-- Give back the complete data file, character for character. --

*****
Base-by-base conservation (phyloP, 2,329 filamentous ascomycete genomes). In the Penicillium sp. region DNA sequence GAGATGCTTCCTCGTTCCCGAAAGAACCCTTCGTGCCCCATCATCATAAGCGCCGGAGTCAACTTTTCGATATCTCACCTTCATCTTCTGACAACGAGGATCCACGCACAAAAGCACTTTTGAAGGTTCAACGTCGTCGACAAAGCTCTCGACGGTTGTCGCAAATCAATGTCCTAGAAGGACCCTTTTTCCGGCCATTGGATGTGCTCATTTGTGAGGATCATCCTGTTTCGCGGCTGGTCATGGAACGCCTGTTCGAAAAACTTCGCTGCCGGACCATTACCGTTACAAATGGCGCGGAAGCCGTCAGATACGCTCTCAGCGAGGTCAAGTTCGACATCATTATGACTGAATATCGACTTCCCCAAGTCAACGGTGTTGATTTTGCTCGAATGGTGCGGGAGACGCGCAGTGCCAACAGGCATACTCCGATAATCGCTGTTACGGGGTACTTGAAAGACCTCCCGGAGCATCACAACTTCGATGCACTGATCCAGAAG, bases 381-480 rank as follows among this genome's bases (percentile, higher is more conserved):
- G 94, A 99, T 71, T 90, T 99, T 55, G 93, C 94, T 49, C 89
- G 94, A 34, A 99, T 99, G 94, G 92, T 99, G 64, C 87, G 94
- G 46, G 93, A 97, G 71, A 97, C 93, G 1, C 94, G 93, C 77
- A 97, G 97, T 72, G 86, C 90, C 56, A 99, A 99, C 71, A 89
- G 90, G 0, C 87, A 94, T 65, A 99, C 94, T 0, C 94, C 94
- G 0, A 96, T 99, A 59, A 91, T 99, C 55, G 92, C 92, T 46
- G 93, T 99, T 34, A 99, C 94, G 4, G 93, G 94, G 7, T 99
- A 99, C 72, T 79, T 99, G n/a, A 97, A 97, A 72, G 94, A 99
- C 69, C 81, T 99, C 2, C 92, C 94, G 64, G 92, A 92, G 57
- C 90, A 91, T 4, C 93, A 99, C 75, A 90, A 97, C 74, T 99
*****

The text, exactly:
Base-by-base conservation (phyloP, 2,329 filamentous ascomycete genomes). In the Penicillium sp. region DNA sequence GAGATGCTTCCTCGTTCCCGAAAGAACCCTTCGTGCCCCATCATCATAAGCGCCGGAGTCAACTTTTCGATATCTCACCTTCATCTTCTGACAACGAGGATCCACGCACAAAAGCACTTTTGAAGGTTCAACGTCGTCGACAAAGCTCTCGACGGTTGTCGCAAATCAATGTCCTAGAAGGACCCTTTTTCCGGCCATTGGATGTGCTCATTTGTGAGGATCATCCTGTTTCGCGGCTGGTCATGGAACGCCTGTTCGAAAAACTTCGCTGCCGGACCATTACCGTTACAAATGGCGCGGAAGCCGTCAGATACGCTCTCAGCGAGGTCAAGTTCGACATCATTATGACTGAATATCGACTTCCCCAAGTCAACGGTGTTGATTTTGCTCGAATGGTGCGGGAGACGCGCAGTGCCAACAGGCATACTCCGATAATCGCTGTTACGGGGTACTTGAAAGACCTCCCGGAGCATCACAACTTCGATGCACTGATCCAGAAG, bases 381-480 rank as follows among this genome's bases (percentile, higher is more conserved):
- G 94, A 99, T 71, T 90, T 99, T 55, G 93, C 94, T 49, C 89
- G 94, A 34, A 99, T 99, G 94, G 92, T 99, G 64, C 87, G 94
- G 46, G 93, A 97, G 71, A 97, C 93, G 1, C 94, G 93, C 77
- A 97, G 97, T 72, G 86, C 90, C 56, A 99, A 99, C 71, A 89
- G 90, G 0, C 87, A 94, T 65, A 99, C 94, T 0, C 94, C 94
- G 0, A 96, T 99, A 59, A 91, T 99, C 55, G 92, C 92, T 46
- G 93, T 99, T 34, A 99, C 94, G 4, G 93, G 94, G 7, T 99
- A 99, C 72, T 79, T 99, G n/a, A 97, A 97, A 72, G 94, A 99
- C 69, C 81, T 99, C 2, C 92, C 94, G 64, G 92, A 92, G 57
- C 90, A 91, T 4, C 93, A 99, C 75, A 90, A 97, C 74, T 99